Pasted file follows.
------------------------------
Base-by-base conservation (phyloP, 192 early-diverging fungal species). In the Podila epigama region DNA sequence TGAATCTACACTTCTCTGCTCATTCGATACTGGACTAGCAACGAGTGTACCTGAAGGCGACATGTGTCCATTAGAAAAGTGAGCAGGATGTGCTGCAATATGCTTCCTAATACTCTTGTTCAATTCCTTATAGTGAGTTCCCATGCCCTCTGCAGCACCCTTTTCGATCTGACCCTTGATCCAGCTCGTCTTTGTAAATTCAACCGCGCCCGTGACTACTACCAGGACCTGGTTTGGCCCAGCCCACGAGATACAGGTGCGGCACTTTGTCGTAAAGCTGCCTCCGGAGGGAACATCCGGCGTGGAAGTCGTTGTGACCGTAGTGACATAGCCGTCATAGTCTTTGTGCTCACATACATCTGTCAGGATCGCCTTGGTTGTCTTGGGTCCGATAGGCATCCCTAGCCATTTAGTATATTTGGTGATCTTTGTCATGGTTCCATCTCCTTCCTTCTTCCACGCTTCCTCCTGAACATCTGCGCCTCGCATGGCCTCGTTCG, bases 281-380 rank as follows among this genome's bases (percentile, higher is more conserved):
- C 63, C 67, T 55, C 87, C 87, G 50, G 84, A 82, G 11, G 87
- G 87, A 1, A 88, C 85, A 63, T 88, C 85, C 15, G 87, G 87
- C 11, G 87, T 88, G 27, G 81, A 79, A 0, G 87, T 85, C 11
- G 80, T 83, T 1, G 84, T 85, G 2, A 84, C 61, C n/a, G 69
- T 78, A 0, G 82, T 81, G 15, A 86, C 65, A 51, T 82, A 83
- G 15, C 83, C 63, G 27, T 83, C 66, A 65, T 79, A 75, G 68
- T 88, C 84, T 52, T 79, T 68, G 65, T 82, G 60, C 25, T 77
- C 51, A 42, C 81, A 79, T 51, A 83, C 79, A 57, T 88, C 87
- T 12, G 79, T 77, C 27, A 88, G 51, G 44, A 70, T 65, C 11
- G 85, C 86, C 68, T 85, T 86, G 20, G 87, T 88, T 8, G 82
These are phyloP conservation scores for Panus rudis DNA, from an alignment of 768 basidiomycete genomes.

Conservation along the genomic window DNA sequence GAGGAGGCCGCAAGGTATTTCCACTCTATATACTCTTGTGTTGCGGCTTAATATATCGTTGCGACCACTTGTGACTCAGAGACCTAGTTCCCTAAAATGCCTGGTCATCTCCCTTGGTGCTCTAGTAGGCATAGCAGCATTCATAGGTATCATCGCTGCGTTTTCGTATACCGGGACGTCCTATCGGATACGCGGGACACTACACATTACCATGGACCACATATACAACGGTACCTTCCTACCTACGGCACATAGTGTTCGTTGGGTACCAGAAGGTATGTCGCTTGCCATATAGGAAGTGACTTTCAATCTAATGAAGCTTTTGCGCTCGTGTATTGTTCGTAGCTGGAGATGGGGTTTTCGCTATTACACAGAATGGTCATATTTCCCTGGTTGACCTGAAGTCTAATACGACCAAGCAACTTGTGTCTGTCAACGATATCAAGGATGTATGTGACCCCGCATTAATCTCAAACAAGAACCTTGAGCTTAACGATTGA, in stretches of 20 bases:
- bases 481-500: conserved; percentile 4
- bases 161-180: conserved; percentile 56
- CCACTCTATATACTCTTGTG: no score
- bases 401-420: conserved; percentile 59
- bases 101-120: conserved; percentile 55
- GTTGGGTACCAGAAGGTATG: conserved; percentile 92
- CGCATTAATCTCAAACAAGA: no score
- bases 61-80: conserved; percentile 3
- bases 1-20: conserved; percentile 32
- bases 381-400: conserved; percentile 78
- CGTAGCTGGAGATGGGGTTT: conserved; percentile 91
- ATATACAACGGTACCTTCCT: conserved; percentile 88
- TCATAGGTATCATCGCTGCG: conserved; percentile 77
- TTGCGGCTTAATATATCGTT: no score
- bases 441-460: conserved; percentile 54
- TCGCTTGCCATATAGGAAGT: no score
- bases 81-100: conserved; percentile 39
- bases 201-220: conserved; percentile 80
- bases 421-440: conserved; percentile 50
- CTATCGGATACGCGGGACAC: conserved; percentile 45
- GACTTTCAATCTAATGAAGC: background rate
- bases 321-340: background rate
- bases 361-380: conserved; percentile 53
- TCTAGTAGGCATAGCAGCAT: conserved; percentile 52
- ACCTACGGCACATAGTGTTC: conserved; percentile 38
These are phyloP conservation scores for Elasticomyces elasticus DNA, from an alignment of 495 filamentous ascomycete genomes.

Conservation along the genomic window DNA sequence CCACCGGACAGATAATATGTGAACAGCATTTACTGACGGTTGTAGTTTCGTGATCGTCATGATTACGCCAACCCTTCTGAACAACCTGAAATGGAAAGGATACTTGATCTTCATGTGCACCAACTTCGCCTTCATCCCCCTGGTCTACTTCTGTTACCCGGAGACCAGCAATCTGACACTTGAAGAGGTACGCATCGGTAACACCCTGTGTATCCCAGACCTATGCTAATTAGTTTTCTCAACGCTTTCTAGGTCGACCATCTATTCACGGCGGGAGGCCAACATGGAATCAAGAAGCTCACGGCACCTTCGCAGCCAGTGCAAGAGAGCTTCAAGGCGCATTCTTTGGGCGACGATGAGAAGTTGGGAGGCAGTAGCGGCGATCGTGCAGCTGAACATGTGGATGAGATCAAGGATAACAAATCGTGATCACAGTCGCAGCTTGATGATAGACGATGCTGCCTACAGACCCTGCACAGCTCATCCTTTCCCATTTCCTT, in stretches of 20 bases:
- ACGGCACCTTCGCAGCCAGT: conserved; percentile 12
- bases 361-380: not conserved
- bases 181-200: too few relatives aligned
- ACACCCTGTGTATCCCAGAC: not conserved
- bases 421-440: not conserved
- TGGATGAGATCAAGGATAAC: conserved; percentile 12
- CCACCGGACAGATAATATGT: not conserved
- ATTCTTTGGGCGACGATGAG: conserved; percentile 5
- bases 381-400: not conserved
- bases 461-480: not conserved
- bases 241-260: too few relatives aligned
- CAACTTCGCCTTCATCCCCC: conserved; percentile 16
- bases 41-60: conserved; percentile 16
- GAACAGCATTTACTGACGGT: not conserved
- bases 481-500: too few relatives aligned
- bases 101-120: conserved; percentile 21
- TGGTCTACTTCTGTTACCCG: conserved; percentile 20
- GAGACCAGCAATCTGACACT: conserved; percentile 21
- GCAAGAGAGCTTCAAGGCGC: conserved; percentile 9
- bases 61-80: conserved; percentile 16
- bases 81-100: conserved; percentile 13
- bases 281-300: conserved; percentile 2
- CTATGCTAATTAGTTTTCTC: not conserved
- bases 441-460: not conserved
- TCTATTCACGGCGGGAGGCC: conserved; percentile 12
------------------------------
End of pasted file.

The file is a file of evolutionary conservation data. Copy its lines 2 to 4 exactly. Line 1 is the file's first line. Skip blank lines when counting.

- C 63, C 67, T 55, C 87, C 87, G 50, G 84, A 82, G 11, G 87
- G 87, A 1, A 88, C 85, A 63, T 88, C 85, C 15, G 87, G 87
- C 11, G 87, T 88, G 27, G 81, A 79, A 0, G 87, T 85, C 11